Clinical and Research News
FDA Label Warning Suspected in Depression Diagnosis Decline
Psychiatric News
Volume 44 Number 14 page 29-29

In the years after the Food and Drug Administration (FDA) imposed the boxed warning about risk of suicidality on antidepressant labeling, the effects of this decision, including unintended consequences, have been felt widely, according to a study published in the June Archives of General Psychiatry.

In ambulatory care settings, the national rate of diagnosis for pediatric depressive episodes dropped significantly from 2004 levels, after the FDA issued a Public Health Advisory about increased risk of suicidal thoughts and behaviors associated with antidepressant medications. This declining trend persisted through the end of the study period, June 2007. This was a reversal of the trend from 1999 to 2004, during which time the rate of diagnosed depressive episodes steadily increased. By 2007, the rate of depression diagnosis for new pediatric patients (3.5 per 1,000 individuals) had dropped back to near the 1999 level (3.2 per 1,000 individuals) and far below what the projected trend would have been. FIG1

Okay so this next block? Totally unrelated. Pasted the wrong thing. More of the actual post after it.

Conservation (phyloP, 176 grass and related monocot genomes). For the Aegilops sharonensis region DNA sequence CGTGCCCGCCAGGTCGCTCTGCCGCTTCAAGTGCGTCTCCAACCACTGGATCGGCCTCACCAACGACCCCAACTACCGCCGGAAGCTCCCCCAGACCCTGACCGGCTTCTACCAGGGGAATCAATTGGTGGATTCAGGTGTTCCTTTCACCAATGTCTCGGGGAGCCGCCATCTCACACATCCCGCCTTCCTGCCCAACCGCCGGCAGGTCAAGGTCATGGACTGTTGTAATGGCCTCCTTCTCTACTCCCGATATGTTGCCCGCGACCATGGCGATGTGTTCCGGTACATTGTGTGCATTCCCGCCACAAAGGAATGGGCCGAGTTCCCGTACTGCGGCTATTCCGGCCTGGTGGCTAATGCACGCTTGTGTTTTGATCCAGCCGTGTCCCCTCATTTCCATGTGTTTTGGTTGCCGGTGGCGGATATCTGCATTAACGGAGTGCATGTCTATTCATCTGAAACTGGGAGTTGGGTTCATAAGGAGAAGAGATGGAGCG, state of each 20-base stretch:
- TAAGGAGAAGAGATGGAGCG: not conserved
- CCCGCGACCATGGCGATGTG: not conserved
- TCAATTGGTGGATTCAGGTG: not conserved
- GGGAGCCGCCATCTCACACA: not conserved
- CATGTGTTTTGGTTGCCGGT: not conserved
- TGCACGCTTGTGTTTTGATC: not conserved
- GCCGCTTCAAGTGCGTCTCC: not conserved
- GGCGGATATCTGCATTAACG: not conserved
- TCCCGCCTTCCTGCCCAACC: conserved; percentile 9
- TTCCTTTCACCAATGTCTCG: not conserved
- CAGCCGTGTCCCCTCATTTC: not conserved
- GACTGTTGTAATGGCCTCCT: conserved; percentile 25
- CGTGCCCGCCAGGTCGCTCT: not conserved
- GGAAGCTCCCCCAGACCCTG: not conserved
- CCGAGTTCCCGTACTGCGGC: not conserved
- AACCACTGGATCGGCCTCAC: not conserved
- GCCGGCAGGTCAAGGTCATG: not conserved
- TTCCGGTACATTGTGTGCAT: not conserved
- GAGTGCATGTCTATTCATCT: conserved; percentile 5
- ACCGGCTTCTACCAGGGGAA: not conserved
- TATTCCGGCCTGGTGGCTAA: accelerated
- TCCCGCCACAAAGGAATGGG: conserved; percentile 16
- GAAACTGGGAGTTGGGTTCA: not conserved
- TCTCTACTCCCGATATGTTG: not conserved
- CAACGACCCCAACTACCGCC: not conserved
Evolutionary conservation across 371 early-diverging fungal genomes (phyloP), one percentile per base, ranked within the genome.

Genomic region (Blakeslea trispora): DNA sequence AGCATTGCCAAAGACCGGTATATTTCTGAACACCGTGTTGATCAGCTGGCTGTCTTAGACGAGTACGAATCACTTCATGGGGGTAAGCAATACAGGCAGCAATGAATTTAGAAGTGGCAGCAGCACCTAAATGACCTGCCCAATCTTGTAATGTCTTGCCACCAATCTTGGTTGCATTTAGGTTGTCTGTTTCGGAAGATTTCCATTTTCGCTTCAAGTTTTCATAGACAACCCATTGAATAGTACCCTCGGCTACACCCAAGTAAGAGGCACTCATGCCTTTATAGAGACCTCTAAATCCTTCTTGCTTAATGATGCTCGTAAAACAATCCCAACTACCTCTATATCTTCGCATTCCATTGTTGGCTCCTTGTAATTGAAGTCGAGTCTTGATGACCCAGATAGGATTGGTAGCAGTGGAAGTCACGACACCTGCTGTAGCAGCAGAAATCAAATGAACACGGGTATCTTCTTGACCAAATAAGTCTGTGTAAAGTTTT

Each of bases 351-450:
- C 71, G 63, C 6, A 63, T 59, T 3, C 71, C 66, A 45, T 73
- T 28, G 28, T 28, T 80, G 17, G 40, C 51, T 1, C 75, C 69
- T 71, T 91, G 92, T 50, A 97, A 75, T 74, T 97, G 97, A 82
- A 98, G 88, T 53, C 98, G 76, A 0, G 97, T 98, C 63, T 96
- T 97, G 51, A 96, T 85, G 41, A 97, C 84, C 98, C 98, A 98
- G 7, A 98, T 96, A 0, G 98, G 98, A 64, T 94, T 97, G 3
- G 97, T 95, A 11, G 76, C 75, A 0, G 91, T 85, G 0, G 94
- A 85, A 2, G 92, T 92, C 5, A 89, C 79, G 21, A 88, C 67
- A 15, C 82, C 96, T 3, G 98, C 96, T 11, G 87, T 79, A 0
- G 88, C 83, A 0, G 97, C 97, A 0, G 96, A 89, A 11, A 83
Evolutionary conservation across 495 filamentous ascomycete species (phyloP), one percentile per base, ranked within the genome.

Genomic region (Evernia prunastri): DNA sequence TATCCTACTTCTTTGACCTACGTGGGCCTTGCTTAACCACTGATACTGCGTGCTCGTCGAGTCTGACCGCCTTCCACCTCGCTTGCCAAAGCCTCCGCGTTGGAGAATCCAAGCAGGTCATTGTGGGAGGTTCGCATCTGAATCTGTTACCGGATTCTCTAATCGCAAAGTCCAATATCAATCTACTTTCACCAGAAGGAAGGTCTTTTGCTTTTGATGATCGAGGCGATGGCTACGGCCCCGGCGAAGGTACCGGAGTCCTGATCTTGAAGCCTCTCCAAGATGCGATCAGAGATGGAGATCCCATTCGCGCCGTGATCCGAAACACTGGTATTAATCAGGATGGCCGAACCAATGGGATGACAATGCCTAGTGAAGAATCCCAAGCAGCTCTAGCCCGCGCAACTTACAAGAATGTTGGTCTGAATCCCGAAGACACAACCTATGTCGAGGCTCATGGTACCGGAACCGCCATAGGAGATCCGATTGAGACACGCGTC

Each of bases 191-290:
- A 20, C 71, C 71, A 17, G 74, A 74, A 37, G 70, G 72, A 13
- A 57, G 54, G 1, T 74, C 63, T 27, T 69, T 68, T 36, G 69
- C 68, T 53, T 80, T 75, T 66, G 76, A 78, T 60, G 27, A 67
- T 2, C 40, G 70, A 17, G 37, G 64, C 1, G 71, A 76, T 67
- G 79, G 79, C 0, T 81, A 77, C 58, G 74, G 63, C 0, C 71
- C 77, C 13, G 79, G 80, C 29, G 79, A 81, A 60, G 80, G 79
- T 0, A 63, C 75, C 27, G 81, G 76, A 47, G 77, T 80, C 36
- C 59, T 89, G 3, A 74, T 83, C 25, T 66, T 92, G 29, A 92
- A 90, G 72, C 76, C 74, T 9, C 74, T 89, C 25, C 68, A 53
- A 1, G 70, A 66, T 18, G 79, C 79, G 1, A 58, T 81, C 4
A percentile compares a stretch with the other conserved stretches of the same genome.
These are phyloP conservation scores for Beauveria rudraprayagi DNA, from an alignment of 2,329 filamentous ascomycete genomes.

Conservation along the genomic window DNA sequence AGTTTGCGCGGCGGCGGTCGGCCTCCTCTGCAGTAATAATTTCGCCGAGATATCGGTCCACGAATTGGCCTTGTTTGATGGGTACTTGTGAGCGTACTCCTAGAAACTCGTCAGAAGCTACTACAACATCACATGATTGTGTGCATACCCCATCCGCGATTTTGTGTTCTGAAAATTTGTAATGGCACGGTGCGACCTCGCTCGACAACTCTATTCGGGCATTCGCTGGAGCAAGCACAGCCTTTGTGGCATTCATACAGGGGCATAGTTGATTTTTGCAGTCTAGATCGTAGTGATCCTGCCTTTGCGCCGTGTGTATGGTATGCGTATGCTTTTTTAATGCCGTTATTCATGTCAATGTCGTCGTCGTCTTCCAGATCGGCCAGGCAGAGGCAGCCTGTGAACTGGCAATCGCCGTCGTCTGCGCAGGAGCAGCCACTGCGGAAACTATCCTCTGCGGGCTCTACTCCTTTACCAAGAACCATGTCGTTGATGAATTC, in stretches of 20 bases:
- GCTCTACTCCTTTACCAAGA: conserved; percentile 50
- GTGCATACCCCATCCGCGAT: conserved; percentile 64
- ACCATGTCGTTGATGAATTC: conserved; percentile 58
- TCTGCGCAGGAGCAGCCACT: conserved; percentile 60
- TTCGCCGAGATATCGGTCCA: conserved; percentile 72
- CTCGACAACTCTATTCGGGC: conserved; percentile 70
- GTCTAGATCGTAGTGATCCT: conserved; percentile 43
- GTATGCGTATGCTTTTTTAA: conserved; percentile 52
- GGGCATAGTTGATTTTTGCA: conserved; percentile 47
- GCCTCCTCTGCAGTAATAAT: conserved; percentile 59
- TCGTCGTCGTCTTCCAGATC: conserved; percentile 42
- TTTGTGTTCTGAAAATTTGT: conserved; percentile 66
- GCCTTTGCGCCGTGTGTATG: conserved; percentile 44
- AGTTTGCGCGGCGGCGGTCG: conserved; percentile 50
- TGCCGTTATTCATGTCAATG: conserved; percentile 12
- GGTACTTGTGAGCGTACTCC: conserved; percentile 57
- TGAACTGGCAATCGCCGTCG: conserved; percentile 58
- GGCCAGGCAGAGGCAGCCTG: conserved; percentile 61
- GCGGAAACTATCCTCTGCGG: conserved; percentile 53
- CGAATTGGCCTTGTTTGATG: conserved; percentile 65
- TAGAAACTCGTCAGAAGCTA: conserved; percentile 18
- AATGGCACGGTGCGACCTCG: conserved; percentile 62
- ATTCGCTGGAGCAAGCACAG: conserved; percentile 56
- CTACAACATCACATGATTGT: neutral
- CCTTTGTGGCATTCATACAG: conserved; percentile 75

The researchers, led by Anne Libby, Ph.D., an associate professor at the University of Colorado, Denver, School of Public Health, also detected a spillover effect of the regulatory warning beyond the targeted patients. The rates of diagnosis in young adults and other adults, populations that were excluded from the warning during the study period, also declined in parallel with pediatric diagnoses, which also reversed a rising trend before 2004.